Sunday, November 14, 2010

Review: Why He is a Saint

I can still remember when Karol Wojtyla became Pope John Paul II. I was a senior in high school and my dad, who was justifiably proud of his Polish/Slavic heritage, was "over the moon" because a Polish cardinal was our newest pope.

Over the years, I became more and more fascinated by this occupant of Peter's Chair.  Outside high theological circles and his homeland, few had heard of Karol Wojtyla.  30 years later, John Paul the Great was a veritable "household name".  But who was he really and why would the Catholic Church start a canonization process for him so soon after his death?

I found answers to these questions (and many others) after reading Why He is a Saint: The Life and Faith of Pope John Paul II and the Case for Canonization by Slawomir Oder (translated by Antony Shugaar).  This is one of those books every Catholic should read to understand the man who was a saint in our own time.

Oder breaks the book into three parts: 
  1. Karol Wojtyla, the Polish Catholic priest
  2. Pope John Paul II, the leader of the Catholic Church in the latter part of the 20th century
  3. Karol Wojtyla, the mystic and spiritually-endowed man
Oder contends (and I'd agree) that before one can understand JP2, one must understand that he is a product of his beginnings:  a devout Polish Catholic, born into a world fraught with sorrow and fears, whose faith rarely (if ever) wavered.  Wojtyla was proud of being born in 1920 -- the year of the Miracle at the Vistula when the Poles kept the Russians from a successful invasion, keeping the Poles' independent just a bit longer.  Wojtyla lost all his family before he was 21 -- but this made him more open to close-friendships with others, earning the pet-name "Uncle".  Wojtyla's world was turned upside down by the invasion by the Nazis before he was 21 -- Poland was no longer independent, but under the thumb of a despotic government.  Scary times ... fearful times ... sorrowful times for the man who would be pope.  At times like these, folks either cave-in or strengthen their faith -- Wojtyla chose the better road and entered the priesthood to help his fellow Poles.

The man who became Pope in October 1978 was very different from past popes, and not just because he was the first non-Italian in some 400 years.  John Paul II was young ... a product of his uncertain times ... a man who loved tradition but didn't let it own him.  From the first, the Vatican knew they had someone different in the Chair:  he bucked tradition by keeping his coat-of-arms from his archbishopric; he refused to wear the papal tiara at the coronation; he opted to visit a sick friend in the hospital the day after his election -- something very human and not, some considered, very papal.  But JP2 didn't let any of this bother him.  As long as he was doing the good, he didn't worry about what others thought or said.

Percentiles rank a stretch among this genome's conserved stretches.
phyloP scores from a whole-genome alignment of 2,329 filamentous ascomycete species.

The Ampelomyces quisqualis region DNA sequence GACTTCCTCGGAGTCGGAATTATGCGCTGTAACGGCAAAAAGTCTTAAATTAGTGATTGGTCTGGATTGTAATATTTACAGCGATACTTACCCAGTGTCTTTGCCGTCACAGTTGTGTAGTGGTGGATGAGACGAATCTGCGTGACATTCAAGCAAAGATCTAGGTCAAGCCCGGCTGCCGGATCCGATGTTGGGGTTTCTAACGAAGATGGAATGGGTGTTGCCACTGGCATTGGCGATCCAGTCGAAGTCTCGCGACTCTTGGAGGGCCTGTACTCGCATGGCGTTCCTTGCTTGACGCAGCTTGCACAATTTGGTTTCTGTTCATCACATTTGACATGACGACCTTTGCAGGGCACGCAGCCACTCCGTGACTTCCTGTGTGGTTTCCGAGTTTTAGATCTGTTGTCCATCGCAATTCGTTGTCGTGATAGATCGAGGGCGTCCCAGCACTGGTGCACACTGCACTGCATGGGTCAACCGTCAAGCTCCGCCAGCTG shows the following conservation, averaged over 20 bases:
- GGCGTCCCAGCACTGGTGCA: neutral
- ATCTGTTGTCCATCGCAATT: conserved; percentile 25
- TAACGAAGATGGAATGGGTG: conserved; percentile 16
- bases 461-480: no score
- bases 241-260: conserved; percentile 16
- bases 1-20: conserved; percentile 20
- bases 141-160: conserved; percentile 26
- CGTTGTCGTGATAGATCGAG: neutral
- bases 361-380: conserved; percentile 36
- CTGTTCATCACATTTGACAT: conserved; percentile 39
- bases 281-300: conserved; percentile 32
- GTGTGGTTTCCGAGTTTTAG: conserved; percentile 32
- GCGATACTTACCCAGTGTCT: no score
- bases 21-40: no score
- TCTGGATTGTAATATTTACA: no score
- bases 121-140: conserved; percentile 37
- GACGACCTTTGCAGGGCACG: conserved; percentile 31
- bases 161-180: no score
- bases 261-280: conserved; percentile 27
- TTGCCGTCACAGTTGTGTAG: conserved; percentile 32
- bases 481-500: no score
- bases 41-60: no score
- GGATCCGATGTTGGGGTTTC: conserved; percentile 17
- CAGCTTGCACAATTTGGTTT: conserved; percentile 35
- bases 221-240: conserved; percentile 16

Another aspect of JP2's pontificate that shocked some, was his travels:  he was away from the Vatican 8.5% of his entire pontificate (not including official vacations at Castel Gandolfo or his hospital stays).  JP2 explained his travels by explaining that he was not just the successor to St. Peter, but also to St. Paul, who never stayed in one place very long.  JP2 explained, "I am traveling as a teacher of faith, but also as a disciple, to learn about the life of the local church."  In his travels, JP2 never allowed fear or uncertainty to stop him.  In 1983 he planned a trip to Nicaragua, during this country's great problems with Communism, Sandinistas and liberation theology issues.  "We must go, even though it will not be a great success.  This church needs to be reinforced now, when it is passing through a very critical moment."  The papal travels included trips to mend relations with other faiths -- not to assent to a "let's just all love one another" superficiality but rather to accelerate the process of communication between sister churches and begin to find common ground, to re-build the relationships necessary for unification.

Karol Wojtyla the mystic is the final portion of the book and is a bit harder to synthesize.  Oder explains that, in doing an analysis of Wojtyla's life, writings, speeches and actions, five key areas help to define this man of God:
  1. man immersed in a relationship with God: every person has dignity and rights from conception to natural death
  2. faith: the only way to read and comprehend the mystery of man and that with faith, all difficulties (no matter their size or destructiveness) are overcome
  3. charity, the love for God and man: defines the meaning of life, a willingness to forgive, offers hope for the future, and destroys the barriers of prejudice and hatred
  4. dialogue: open discussion with other humans striving to find Truth in all things
  5. prayer: the loving conversation between man and God
Included throughout this book are anecdotes and events that portray JP2 in a human light with supernatural overtones.  Each anecdote is further proof of sanctity ... of a life led by following God's will and having faith in God's providence. 

Excellent for high school students and above to understand a bit more about this man many call "John Paul the Great"!

Disclaimer:  This review was written as part of the Catholic book reviewer program from The Catholic Company. Visit The Catholic Company to find more information on Why He is a Saint - The Life and Faith of Pope John Paul II and the Case for Canonization and be sure to check out their great selection of baptism gifts while you are there.

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